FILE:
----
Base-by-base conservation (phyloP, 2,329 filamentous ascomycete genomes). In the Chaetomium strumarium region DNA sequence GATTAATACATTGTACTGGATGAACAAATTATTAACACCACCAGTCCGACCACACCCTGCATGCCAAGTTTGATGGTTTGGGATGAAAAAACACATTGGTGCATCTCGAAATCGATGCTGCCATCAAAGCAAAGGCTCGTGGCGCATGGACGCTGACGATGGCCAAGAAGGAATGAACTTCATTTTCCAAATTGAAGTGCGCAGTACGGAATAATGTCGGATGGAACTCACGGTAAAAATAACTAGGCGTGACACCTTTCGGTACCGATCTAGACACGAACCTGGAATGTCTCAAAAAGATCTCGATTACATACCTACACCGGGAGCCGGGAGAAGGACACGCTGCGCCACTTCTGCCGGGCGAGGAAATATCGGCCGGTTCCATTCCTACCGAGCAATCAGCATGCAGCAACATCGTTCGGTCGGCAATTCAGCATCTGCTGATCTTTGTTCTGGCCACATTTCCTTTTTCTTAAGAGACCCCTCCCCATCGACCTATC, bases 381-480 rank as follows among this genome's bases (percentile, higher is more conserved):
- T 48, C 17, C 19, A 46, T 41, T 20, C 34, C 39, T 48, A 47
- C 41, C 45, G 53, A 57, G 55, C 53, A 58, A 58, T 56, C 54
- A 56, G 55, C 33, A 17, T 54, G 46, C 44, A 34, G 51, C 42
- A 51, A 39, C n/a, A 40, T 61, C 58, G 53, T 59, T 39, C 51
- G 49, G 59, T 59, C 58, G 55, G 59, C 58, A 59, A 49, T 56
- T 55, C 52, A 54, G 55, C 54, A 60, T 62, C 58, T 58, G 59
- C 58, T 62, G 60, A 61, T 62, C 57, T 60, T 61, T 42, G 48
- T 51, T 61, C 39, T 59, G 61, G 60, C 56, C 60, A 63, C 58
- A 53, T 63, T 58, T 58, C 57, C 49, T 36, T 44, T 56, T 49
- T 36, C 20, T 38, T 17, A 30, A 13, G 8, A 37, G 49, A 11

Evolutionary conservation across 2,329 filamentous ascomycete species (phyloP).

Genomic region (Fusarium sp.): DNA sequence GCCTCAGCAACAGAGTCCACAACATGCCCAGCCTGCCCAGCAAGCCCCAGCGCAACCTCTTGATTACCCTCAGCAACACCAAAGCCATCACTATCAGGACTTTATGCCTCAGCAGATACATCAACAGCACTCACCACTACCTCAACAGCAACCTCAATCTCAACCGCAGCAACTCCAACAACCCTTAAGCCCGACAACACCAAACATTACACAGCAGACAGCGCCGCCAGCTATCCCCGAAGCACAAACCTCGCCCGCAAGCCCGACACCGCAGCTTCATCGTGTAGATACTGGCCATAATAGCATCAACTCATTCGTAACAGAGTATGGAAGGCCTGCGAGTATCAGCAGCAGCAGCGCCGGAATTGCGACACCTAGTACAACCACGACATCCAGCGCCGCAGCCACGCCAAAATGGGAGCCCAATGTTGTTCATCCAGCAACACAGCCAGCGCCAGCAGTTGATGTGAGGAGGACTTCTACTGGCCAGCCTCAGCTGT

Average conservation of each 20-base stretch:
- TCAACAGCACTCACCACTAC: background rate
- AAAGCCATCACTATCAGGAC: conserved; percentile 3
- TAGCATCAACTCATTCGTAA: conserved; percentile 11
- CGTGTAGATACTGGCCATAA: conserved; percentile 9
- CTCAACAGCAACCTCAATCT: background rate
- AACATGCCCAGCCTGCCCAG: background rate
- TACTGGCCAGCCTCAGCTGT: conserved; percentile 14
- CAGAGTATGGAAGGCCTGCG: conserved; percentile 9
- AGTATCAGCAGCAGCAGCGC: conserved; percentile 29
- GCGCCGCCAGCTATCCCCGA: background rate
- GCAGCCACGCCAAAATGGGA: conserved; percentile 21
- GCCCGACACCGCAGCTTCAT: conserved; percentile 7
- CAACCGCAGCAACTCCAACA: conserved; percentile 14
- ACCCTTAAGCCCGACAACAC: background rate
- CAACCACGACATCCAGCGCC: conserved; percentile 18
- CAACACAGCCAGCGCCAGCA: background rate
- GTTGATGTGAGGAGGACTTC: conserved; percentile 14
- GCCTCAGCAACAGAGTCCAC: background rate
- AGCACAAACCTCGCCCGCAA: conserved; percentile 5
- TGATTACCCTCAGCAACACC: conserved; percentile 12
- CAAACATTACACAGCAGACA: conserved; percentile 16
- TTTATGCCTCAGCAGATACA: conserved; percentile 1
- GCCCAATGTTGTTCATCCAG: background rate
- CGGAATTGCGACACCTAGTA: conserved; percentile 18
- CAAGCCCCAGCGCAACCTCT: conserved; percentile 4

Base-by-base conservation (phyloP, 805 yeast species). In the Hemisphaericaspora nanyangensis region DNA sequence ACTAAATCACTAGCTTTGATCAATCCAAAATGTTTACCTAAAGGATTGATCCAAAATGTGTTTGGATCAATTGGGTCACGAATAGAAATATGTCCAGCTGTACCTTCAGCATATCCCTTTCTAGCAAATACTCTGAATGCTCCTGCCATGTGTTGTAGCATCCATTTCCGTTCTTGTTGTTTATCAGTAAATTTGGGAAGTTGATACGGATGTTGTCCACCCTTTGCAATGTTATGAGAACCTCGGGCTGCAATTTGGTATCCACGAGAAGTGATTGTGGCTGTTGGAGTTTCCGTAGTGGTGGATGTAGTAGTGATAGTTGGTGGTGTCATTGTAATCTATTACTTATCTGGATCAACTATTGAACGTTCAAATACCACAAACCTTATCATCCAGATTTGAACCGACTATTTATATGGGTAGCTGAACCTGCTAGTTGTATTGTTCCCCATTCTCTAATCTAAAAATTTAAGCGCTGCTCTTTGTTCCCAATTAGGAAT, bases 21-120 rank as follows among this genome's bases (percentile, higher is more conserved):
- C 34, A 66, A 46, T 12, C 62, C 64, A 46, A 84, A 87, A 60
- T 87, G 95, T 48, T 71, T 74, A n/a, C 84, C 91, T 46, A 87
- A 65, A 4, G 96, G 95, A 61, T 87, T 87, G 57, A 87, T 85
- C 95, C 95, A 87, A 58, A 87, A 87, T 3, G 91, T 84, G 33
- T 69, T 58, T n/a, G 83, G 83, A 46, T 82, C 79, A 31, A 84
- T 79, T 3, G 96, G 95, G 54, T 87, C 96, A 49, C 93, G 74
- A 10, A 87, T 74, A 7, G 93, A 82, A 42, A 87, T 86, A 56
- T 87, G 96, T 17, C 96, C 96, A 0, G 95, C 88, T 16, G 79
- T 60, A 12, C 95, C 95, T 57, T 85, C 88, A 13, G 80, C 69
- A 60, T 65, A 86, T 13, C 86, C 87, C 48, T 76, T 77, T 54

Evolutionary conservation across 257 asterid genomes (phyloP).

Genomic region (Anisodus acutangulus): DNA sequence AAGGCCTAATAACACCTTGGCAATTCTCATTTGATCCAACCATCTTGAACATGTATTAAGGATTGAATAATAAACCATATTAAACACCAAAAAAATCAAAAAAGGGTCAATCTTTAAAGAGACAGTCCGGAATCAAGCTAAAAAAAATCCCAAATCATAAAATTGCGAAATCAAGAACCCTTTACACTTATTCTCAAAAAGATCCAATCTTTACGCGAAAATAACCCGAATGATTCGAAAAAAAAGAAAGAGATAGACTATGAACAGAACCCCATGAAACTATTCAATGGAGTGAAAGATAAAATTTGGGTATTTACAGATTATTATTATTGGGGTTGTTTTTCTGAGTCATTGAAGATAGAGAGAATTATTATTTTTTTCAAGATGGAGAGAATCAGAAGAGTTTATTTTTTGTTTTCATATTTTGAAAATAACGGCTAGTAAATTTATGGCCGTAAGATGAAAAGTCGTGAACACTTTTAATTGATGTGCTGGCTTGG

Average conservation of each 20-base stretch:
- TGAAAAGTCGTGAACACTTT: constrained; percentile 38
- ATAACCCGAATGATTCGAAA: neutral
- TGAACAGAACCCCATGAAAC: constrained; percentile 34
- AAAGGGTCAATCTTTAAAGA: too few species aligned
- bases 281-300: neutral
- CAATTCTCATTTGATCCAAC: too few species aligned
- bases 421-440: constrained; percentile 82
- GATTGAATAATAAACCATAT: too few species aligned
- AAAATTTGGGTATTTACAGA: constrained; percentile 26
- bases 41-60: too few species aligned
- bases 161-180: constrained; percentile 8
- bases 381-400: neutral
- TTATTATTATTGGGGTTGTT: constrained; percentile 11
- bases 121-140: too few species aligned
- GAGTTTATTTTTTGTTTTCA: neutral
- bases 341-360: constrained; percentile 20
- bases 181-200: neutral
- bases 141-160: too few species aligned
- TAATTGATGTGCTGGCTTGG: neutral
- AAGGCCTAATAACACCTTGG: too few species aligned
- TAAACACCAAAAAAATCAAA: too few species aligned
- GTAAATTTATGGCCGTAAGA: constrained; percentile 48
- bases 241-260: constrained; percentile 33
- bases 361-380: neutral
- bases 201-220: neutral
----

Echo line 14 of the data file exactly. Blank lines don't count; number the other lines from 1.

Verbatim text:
Average conservation of each 20-base stretch: